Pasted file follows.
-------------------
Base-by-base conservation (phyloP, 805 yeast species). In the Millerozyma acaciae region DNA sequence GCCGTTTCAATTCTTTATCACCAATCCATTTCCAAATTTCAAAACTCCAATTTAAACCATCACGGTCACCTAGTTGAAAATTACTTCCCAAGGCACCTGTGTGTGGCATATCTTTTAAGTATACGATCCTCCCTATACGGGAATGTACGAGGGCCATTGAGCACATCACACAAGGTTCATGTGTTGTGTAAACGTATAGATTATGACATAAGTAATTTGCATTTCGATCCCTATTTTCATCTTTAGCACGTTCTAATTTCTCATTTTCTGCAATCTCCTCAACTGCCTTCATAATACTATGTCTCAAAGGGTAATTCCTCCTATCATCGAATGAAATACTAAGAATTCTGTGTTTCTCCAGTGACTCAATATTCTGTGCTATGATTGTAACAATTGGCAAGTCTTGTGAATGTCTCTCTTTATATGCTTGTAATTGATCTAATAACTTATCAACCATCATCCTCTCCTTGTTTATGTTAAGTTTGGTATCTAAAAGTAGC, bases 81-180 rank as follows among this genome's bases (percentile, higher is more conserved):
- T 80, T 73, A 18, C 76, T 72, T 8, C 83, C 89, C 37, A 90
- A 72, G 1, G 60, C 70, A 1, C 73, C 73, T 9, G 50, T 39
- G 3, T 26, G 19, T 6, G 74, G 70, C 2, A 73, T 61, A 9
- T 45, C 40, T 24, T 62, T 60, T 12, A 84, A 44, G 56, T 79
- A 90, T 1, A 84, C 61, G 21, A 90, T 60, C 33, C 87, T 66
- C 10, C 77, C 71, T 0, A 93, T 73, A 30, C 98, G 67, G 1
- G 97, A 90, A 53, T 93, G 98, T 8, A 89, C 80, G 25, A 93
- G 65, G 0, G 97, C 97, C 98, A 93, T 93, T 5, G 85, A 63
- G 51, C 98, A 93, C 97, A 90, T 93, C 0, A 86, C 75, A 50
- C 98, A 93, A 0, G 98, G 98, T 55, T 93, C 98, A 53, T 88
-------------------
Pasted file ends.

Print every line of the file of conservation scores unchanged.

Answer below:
Base-by-base conservation (phyloP, 805 yeast species). In the Millerozyma acaciae region DNA sequence GCCGTTTCAATTCTTTATCACCAATCCATTTCCAAATTTCAAAACTCCAATTTAAACCATCACGGTCACCTAGTTGAAAATTACTTCCCAAGGCACCTGTGTGTGGCATATCTTTTAAGTATACGATCCTCCCTATACGGGAATGTACGAGGGCCATTGAGCACATCACACAAGGTTCATGTGTTGTGTAAACGTATAGATTATGACATAAGTAATTTGCATTTCGATCCCTATTTTCATCTTTAGCACGTTCTAATTTCTCATTTTCTGCAATCTCCTCAACTGCCTTCATAATACTATGTCTCAAAGGGTAATTCCTCCTATCATCGAATGAAATACTAAGAATTCTGTGTTTCTCCAGTGACTCAATATTCTGTGCTATGATTGTAACAATTGGCAAGTCTTGTGAATGTCTCTCTTTATATGCTTGTAATTGATCTAATAACTTATCAACCATCATCCTCTCCTTGTTTATGTTAAGTTTGGTATCTAAAAGTAGC, bases 81-180 rank as follows among this genome's bases (percentile, higher is more conserved):
- T 80, T 73, A 18, C 76, T 72, T 8, C 83, C 89, C 37, A 90
- A 72, G 1, G 60, C 70, A 1, C 73, C 73, T 9, G 50, T 39
- G 3, T 26, G 19, T 6, G 74, G 70, C 2, A 73, T 61, A 9
- T 45, C 40, T 24, T 62, T 60, T 12, A 84, A 44, G 56, T 79
- A 90, T 1, A 84, C 61, G 21, A 90, T 60, C 33, C 87, T 66
- C 10, C 77, C 71, T 0, A 93, T 73, A 30, C 98, G 67, G 1
- G 97, A 90, A 53, T 93, G 98, T 8, A 89, C 80, G 25, A 93
- G 65, G 0, G 97, C 97, C 98, A 93, T 93, T 5, G 85, A 63
- G 51, C 98, A 93, C 97, A 90, T 93, C 0, A 86, C 75, A 50
- C 98, A 93, A 0, G 98, G 98, T 55, T 93, C 98, A 53, T 88